"That defendant is not a resi
dent of this country, and is now
in Europe; thut tho acts, matters
and tilings not up in tho complain
ant's hill of complaint can only
bo mot by a porsonal answer by
tho dofonuant; that counsel for
tho dofondant aro not instructed
in tho premisosnndcanot bo until
full opportunity is had of communi
eating with the defendant; that
the mutters calling for answer are
not within the porsonal know-
j lodge of defendant's attorncy-ii.-
luct, residing at Honolulu, all of
which more fully appears in tho
aflidavit of V. M. Giflard, and of
V. A. Kinnoy, horowith filed and
made a part horeof."
1'eforo Jiiduo Coopor tho will of
Keahi NakanKiki was admitted to
j probate, and letters testamentary
woro ordered to iK'Oio to &. M
Damon under 500 bond. Ka
iiookano fir petitioner.
L. B. Korr had his accounts us
assignee of AVinjj liing, a bank
rupt, al'nwed and was granted his
discharge on filing ncoipts. There
w.is a biluuco on. account of
liquidation to credit of the estate
of $-10 50. The claims ainuiutod
to $f)(;7.30,Mr. Kerr's alou-j being
Tho same assiguco
dif-oliargi'd in llio
L'llbU of IIlliniHlHltO.
In this case
than ho ro-
he paid :M9.90 moro
ecivod mi Bottling
Tho claims amounted to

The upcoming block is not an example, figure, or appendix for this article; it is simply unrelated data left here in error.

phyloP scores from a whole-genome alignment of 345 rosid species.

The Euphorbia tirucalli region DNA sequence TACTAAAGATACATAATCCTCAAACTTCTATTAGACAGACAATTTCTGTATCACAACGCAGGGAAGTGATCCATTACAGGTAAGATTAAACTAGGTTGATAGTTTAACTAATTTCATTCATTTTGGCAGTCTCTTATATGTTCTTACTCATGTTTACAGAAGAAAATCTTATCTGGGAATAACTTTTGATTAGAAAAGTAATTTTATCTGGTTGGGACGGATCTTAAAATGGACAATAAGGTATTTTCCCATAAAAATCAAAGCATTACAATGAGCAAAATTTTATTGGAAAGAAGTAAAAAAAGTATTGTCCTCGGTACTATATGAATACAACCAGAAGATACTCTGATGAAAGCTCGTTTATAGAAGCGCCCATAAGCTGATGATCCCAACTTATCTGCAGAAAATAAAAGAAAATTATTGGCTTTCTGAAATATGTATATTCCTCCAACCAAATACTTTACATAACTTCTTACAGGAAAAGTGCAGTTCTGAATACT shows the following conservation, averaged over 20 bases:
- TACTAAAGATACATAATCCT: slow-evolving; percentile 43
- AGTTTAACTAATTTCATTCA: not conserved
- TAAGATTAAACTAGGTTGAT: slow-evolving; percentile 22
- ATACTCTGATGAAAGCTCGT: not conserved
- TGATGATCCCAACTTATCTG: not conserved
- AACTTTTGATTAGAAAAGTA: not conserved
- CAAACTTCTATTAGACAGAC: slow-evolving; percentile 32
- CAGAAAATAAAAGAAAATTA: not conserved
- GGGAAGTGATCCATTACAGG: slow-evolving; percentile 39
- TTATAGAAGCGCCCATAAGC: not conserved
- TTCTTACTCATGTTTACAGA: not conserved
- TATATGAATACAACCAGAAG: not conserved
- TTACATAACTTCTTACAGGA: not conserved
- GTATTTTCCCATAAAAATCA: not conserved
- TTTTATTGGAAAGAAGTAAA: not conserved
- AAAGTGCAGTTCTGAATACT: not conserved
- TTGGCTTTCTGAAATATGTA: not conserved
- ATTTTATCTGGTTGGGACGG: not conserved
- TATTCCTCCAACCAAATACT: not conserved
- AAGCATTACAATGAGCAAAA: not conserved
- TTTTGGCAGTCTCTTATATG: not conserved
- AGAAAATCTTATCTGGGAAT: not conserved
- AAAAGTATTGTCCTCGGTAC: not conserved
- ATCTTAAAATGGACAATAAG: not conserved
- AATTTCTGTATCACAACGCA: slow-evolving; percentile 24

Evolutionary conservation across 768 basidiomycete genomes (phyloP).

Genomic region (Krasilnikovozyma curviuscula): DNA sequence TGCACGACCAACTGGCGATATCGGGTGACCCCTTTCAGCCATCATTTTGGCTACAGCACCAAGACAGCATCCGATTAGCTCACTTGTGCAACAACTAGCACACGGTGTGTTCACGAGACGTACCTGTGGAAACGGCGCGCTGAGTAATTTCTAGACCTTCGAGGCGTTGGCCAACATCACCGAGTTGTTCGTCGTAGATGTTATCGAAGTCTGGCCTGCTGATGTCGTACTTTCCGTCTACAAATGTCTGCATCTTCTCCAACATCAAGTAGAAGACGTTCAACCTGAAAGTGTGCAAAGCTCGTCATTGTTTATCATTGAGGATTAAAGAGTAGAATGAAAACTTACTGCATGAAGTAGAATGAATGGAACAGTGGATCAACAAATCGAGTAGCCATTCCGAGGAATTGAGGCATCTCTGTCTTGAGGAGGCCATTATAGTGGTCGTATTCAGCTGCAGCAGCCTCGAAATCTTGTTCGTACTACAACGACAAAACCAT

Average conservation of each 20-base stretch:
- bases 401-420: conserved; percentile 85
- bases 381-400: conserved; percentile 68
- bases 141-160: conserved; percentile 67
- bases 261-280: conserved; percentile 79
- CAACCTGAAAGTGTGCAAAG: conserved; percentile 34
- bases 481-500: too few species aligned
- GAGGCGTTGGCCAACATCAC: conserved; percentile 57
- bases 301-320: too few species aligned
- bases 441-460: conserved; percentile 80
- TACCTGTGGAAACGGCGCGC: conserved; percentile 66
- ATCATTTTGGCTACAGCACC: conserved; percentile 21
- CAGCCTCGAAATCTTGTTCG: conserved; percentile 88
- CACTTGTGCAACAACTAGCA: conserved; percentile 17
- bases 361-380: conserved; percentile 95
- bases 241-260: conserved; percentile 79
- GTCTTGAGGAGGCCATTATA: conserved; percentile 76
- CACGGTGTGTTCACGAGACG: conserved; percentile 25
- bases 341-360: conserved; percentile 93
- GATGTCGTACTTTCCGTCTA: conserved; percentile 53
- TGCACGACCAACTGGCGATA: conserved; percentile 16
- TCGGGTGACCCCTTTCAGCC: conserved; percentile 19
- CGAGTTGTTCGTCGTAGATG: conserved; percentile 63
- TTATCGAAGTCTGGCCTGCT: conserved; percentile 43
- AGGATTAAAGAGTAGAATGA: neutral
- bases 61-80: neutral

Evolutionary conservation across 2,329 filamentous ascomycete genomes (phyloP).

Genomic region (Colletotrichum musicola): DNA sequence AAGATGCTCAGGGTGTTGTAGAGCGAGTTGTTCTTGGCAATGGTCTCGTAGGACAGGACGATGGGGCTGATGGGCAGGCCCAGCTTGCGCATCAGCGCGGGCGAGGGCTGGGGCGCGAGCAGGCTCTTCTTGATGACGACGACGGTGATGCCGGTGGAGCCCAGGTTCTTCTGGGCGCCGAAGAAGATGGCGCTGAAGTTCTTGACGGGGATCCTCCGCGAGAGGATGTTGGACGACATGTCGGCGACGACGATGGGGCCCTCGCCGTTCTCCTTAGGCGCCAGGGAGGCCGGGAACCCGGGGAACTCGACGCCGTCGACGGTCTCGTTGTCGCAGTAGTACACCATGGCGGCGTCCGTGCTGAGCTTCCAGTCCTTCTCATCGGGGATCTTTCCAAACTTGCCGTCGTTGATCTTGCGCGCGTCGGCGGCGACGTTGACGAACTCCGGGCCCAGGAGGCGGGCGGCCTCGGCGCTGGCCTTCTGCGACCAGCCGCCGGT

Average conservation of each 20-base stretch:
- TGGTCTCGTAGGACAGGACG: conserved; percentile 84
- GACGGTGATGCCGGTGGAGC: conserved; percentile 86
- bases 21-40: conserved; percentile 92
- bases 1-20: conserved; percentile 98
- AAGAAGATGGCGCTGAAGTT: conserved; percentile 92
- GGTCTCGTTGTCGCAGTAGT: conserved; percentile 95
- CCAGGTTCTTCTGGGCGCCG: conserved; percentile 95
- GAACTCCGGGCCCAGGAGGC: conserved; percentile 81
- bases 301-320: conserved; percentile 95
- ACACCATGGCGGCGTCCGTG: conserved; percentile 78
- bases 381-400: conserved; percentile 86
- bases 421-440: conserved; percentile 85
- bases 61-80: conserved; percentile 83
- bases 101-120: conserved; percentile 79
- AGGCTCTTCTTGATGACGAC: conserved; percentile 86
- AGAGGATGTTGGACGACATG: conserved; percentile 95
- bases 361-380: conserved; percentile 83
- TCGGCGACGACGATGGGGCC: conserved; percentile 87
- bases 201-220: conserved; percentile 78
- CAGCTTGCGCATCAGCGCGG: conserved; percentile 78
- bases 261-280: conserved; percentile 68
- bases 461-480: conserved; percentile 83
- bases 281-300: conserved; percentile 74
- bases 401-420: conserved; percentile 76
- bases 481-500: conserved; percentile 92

511-11.-19, divided as follows. L. 13.
Korr $779.7-1, Gonealvos .t Co.
ifl8-1.25, JS. Hotlschlaegor A Co.
S12-1.7o and Macfarlane it Co.
S52.75. Tho calo of bankrupt's
stick netted .t91.
Mr. Kerr was also discharged
as assignee of Shoon Hing. lie
had realized from tho estate $172,
oo, and expended 1202.75, leaving
a balunco of .$203.80, loss $25 for
necessary counsel foes. Thoro
wero twenty unsecured claims
aggregating $4099.41. bosidos a
i-eoured claim of if 1G9 04 that ieal
ized a balance of $30.95.
Judge Cooper yostorday heard a
bill to determine a lease, brought
by W.Kalaehao agsinst W.C Achi
and others. Mugoon and Hum
phreys for plaintiff; Achi for de
fendants Paul Neumann has filed oxop
tions for defendants to the deci
sion of J udgo Cooper in Aswan
vs. I'ung Luui and 1'ung Yok.
V. A. Kinnoy has iiled notico
of appoal for defendant to Judge
Whiting's docision in favor of
plaintiff in the suit fur doath
bonofit of Antonio da Costa"!
Daniel against tho Portuguese
Mutual Bonofit Society.
Andrew McCabo has entered a
suit for $1000 damages against Ah
Leong, for bringing defendant
before tho District Court on n
charge of malicious injury in tho
destruction of s!x bunchos of ba
nanas. Mnliu Ako und Ako her hus
band havo entored a suit of ojeot-
tnont against JnmeH Campboll for
land on Nuuanu street containing
302 hquaro fathorna.
J. W. Smithies of Honolulu has
ontorcd an ojpctmont suit against
tho Hutchinson Sugnr Plantation
tor two pieces of land in W aio
binu, Kan, llawuii, containing
rospectivolv threo mid a half and
four and G3-100ths acres.
1iikllliii of tlio CIiIiickc Wlin
Arrived by lli S. s. Clilnn.
Following is tho allotment of
'Chinese male contract laborers
lately landed from tho B. S.
Hawaiian Sugar 'Co -00
Hamakua Plantation Co 13
Pioneer Mill Co 30
Kahuku Plantation Co 30
Wuiakea Mill Co 30
Kilauoa Sugar Co 25
Mukeo SupirCo SO